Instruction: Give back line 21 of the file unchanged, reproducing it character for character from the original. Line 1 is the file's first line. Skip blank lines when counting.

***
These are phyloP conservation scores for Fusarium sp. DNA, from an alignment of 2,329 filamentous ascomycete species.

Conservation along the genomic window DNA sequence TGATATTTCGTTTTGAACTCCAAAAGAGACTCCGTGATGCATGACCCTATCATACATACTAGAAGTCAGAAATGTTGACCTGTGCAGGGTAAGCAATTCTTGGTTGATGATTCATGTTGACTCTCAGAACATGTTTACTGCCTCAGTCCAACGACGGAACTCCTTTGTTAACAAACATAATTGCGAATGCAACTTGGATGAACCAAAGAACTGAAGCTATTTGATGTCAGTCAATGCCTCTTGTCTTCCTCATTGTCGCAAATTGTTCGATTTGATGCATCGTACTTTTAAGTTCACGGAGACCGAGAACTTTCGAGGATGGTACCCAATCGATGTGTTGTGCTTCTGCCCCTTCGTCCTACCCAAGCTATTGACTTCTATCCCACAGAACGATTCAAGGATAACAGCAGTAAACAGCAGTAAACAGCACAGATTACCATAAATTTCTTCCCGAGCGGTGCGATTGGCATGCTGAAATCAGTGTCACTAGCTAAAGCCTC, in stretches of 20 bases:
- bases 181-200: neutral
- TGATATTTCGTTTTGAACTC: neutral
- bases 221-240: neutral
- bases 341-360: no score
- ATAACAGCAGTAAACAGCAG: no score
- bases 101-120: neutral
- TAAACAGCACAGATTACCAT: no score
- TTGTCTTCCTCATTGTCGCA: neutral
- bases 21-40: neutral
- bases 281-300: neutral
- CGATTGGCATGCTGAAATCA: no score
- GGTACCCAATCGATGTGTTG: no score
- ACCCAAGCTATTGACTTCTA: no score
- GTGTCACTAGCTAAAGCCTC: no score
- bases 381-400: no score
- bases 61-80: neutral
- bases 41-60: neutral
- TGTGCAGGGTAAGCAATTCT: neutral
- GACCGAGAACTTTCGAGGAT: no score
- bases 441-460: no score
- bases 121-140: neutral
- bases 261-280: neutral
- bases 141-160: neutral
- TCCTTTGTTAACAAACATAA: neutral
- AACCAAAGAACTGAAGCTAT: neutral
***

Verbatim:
- GACCGAGAACTTTCGAGGAT: no score